As you can see from this chart, the ISP compared to the other trainings topics that we offered last year did not differ significantly in terms of the participant evaluation scores. This tells me that across all topics, the providers are thinking about what is being taught and learning new skills to add to their toolbox when working with older adults. So, they are finding value in what we are teaching. However, until we are all “5” across the board, there is always an opportunity for improvement! Let’s take a look at what the providers are actually saying about the ISP…
The most frequent comments that I read from the providers for what they find to be the most helpful from the ISP training are really in these three categories: Learning about the Team Approach to ISPs, learning and understanding the different key concepts in the training, and the hands on activities that allow them to practice writing an ISP.
In terms of what they find to be the least helpful, many of the responses fall into issues with time, licensing inspectors, and repetition. I think the issues with time that have been cited could be taken care of with a little better time management and staying focused on the topic at hand. Also, if there is nobody in your training who is from an ADCC, you do not need to bother going over that information. However, if there is at least one person from an ADCC, you must go over that information in addition to the ALF requirements.
**Does Annette want to say anything about the inspectors/regulations? These are the same complaints we always get with regard to Licensing Inspectors…
The discussion on the UAI will help to clear up some of the “least helpful” comments directed toward the UAI. When teaching this section please keep this first bullet in mind. You may think that this is a lot of information to squeeze into a small amount of time, but this section is really not meant to be that detailed. This is not a UAI training. Providers just need to be familiar with the concepts of the UAI in order to review it for the ISP. If they haven’t taken the UAI training, please direct them to the knowledge center handout that is in your folder.
One issue you have brought to me through the survey and discussions is that there are too many questions about the UAI which makes this section drag out longer than necessary. Are there any other issues aside from this one that some of you have issues with? We will have some discussion questions about the UAI on the next slide.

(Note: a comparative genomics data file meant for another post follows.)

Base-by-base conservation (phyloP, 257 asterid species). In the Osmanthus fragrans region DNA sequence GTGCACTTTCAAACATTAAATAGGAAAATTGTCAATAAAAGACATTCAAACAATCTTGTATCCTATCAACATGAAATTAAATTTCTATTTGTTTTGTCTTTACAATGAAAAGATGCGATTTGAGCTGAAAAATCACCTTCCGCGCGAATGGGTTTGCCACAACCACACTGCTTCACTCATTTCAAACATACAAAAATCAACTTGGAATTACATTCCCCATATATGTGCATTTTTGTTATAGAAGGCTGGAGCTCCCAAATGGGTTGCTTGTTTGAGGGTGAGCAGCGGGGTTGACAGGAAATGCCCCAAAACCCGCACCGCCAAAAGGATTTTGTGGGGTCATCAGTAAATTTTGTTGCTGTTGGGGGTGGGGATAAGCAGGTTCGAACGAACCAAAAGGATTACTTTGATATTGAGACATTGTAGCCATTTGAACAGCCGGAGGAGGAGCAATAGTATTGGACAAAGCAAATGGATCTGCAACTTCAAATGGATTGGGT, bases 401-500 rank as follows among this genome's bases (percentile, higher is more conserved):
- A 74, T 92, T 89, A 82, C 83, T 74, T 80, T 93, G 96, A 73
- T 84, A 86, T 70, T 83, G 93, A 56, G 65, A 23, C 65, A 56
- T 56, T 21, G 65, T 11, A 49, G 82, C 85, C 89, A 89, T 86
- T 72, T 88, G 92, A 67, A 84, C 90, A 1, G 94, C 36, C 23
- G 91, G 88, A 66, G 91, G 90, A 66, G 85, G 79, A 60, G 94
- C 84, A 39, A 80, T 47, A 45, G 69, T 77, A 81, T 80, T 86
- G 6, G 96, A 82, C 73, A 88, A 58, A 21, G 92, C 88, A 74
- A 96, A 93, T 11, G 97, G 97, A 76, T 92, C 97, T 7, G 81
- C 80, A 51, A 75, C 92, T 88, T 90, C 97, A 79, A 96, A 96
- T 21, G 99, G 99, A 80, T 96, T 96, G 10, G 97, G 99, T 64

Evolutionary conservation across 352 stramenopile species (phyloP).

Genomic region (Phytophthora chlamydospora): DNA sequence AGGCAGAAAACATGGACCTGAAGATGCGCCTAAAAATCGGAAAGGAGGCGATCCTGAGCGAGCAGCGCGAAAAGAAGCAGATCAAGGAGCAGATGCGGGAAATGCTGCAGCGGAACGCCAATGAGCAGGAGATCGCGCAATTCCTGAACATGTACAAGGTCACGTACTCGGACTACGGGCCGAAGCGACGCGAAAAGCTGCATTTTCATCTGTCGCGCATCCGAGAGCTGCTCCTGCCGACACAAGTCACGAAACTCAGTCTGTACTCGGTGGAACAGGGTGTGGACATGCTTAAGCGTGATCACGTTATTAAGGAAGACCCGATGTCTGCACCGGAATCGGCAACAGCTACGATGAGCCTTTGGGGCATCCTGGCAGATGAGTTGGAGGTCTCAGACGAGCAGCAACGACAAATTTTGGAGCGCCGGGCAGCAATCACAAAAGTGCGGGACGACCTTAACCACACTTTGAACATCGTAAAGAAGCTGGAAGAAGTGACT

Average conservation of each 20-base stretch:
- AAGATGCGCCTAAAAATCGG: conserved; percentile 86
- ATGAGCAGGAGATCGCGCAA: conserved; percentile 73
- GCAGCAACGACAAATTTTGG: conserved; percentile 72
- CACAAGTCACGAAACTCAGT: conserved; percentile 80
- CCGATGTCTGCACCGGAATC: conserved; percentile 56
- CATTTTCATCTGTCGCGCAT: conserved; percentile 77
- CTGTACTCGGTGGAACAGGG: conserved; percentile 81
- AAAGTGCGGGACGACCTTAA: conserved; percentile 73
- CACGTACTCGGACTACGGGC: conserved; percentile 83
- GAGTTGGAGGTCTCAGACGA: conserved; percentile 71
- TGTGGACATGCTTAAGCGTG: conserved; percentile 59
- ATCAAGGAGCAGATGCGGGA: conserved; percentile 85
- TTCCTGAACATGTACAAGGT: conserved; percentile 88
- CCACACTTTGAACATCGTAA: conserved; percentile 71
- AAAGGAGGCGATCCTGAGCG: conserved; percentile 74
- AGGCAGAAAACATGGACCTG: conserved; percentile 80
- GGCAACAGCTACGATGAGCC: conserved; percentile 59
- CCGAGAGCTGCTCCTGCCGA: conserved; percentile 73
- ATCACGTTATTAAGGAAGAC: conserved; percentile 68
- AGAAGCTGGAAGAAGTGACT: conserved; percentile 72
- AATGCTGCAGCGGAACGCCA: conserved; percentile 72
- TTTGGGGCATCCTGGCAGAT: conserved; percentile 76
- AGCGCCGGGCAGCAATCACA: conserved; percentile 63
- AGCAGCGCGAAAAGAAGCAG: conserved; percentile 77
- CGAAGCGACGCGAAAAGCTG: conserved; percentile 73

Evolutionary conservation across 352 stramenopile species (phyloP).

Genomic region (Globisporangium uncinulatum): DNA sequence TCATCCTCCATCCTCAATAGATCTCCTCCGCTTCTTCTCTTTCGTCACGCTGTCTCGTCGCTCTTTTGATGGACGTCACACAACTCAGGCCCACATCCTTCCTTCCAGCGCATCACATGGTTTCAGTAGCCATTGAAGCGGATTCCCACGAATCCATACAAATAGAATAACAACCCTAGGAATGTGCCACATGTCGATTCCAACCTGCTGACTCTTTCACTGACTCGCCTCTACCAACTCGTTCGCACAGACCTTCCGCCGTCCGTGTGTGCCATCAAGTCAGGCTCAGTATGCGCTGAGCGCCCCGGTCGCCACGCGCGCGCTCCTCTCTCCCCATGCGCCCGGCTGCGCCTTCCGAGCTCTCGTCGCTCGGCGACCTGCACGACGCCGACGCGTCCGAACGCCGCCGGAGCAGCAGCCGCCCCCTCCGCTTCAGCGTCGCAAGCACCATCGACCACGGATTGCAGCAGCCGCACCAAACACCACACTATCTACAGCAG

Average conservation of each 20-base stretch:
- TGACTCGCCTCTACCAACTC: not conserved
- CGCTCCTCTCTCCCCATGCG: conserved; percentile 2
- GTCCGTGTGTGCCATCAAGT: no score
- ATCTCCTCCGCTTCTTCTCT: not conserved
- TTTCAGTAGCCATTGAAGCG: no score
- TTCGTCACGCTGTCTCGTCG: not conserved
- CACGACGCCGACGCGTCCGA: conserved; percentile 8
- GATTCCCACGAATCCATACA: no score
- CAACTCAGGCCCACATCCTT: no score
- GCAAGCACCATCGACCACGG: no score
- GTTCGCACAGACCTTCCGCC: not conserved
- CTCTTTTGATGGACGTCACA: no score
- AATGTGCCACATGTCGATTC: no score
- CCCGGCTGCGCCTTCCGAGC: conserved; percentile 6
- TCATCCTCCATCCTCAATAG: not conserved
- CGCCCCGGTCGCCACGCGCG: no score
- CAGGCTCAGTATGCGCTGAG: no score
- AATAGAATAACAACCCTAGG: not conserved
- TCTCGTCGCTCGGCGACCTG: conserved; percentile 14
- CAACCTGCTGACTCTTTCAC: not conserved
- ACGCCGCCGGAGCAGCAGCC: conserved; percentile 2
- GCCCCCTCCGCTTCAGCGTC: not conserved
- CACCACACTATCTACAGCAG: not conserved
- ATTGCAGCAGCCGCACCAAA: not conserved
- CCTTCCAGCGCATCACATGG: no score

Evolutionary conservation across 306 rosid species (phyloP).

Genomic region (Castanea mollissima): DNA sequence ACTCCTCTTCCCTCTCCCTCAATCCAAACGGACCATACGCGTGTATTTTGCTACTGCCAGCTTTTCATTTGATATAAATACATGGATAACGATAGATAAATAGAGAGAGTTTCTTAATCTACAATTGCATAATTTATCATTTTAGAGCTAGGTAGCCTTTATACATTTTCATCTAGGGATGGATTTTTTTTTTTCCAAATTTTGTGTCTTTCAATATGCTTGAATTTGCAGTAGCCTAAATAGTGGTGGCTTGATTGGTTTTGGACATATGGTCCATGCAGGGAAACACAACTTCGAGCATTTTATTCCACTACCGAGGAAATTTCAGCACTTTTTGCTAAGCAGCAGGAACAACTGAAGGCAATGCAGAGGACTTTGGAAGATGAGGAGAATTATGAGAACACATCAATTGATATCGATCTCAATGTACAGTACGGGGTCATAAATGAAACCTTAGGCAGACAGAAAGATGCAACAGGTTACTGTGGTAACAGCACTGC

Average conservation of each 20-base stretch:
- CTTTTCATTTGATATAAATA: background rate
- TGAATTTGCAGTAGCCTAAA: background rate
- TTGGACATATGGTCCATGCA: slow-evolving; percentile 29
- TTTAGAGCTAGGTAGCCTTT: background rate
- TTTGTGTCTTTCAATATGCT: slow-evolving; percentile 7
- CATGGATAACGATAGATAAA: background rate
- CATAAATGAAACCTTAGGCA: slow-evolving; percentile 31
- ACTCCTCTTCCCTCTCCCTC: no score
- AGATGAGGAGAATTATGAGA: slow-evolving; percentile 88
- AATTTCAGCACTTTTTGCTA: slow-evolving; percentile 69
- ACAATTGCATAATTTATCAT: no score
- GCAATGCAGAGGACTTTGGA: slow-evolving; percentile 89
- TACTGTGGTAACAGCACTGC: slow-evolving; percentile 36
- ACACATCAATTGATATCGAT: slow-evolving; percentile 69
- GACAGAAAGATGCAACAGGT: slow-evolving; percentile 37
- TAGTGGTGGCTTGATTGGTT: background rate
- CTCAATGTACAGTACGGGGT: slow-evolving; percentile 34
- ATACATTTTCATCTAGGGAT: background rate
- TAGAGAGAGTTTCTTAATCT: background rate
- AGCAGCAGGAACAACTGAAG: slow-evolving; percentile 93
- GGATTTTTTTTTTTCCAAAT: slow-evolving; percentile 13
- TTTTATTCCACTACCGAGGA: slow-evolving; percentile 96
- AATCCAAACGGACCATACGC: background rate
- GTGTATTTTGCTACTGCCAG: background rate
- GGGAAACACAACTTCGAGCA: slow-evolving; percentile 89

As we saw from the provider feedback, licensing inspectors seem to be both necessary and sometimes a barrier to the ISP training. However, DSS does not require that they attend our training.
Annette? Comments? (One trainer asked about the expectations from DSS/Inspectors)
This is a really fun ice-breaker activity, that I stole for a training I facilitated in Fairfax on Team Building. Some of the questions are hard, as we found out at our GeroRetreat –especially which cartoon character are you? But it really made for a fun way to get to know the people in the room at the training! It’s a fun way to start the day, so thank you Rhonda for sharing this with us!
I have to say that I have witnessed this activity in action. The responses are great because they range from needing help to do hair/make up to needing help using the restroom. There is definitely a wide variety of needs expressed in this activity, and I think it really dose help illustrate this key point in a fun and interesting way. Thanks for sharing, Gail!
The Mrs. Simms activity is one of our new additions to the ISP curriculum. This was added for several reasons, but it really serves as an example that the providers can see and discuss before they try to write their own. It is a great activity to work through together as a large group in order to illustrate the key points and serves as a starting point to writing an ISP.
For our Flora Adams activity, I have created a set of binders that will be sent to all ISP instructors to use for the activity. We piloted this at our two June ISP trainings and felt they were a success. We will discuss these more later.
This approach to the Mrs. Simms activity was shared by Carolyn, and I absolutely love how she works with her!
There have been some comments made that Mrs. Simms looks curmudgeonly and we should change her to a smiling and happy woman. However, her picture has generated some really great discussion in the classes that Carolyn has taught which I have observed. There was discussion about making snap judgments and stereotyping. There was discussion about why she might not look happy – perhaps her Redskins are on a losing streak? Perhaps she did not really want to move out of her home. Perhaps the person interviewing her is not that friendly…. It can really help facilitate discussion on interviewing new residents. I invite you to have fun with Mrs. Simms as Carolyn has done. Thank you Carolyn for sharing your approach!